Beverly B, August 4, 2013 (view all comments by Beverly B)
Reader's will be inspired by Pam Munoz Ryan's story based on her grandmother's life. They will also be inspired by Esperanza's charm and tenaciousness. Esperanza Rising is a classic. Part historical fiction and part coming-of-age, it is compelling from the first page to the last. Thirteen year old Esperanza lived a very privileged and sheltered life on an estate in 1930's Mexico until her father's murder. She and her mother are forced to flee the country to escape Esperanza's evil uncles. They come to the U.S., get jobs working on a farm and live in a Mexican farm labor camp. Coming to the US in the middle of the Great Depression when thousands of American farmers are abandoning the plains states for work as migrant laborers makes Esperanza's new life even more challenging. Although the working conditions on the farm and living conditions in the camp are not described in the horrid details that would be historically accurate, the book does a good job describing the struggle for fair pay and improved working conditions and the blatant injustice of the Mexican Deportation Act. The story does go into heartbreaking detail on the struggle of Esperanza and her mother to adjust to their drastic life change and their determination to assimilate and create a home for themselves. Pam Munoz Ryan does an excellent job of sharing her family's legacy and journey to achieve the American dream.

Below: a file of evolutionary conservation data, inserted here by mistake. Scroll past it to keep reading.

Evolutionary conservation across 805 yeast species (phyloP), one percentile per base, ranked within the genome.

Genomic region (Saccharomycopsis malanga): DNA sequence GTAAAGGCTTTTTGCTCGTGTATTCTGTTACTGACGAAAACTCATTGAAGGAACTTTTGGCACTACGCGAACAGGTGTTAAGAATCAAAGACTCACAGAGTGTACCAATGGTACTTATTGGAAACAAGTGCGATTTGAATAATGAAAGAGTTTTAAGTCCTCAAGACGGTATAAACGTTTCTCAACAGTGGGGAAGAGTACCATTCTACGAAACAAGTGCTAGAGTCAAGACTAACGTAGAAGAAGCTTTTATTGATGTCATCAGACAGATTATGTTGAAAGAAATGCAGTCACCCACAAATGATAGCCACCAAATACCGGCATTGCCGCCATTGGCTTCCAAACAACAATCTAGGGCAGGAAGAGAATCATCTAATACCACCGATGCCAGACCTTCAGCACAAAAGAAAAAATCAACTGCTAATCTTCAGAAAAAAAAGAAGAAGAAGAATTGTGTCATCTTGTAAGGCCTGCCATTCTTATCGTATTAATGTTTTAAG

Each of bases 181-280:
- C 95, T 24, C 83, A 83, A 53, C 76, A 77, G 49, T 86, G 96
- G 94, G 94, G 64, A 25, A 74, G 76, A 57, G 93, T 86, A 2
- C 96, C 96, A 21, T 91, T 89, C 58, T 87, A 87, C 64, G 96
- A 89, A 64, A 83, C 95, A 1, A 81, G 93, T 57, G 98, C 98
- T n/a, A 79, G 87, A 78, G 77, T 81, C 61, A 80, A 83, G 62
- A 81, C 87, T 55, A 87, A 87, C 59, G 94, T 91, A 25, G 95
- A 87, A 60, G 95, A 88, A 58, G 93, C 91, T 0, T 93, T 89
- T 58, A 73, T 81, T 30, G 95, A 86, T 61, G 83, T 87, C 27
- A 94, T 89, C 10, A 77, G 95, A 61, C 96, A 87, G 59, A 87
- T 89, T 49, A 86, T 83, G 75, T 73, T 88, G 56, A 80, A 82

Esperanza Ortega has fancy dresses, a beautiful home filled with servants, and the promise of one day rising to her mother's position presiding over all of Rancho de las Rosas. But tragedy shatters that dream, forcing Esperanza and Mama to flee from Mexico to California and settle in a farm labor camp. There, Esperanza must confront the challenges that are accepted by her own people.
Esperanza Ortega lives in a beautiful home filled with servants and the promise of one day presiding over all of Rancho de las Rosas. But tragedy shatters that dream, forcing Esperanza and Mama to flee from Mexico to California and settle in a farm labor camp.
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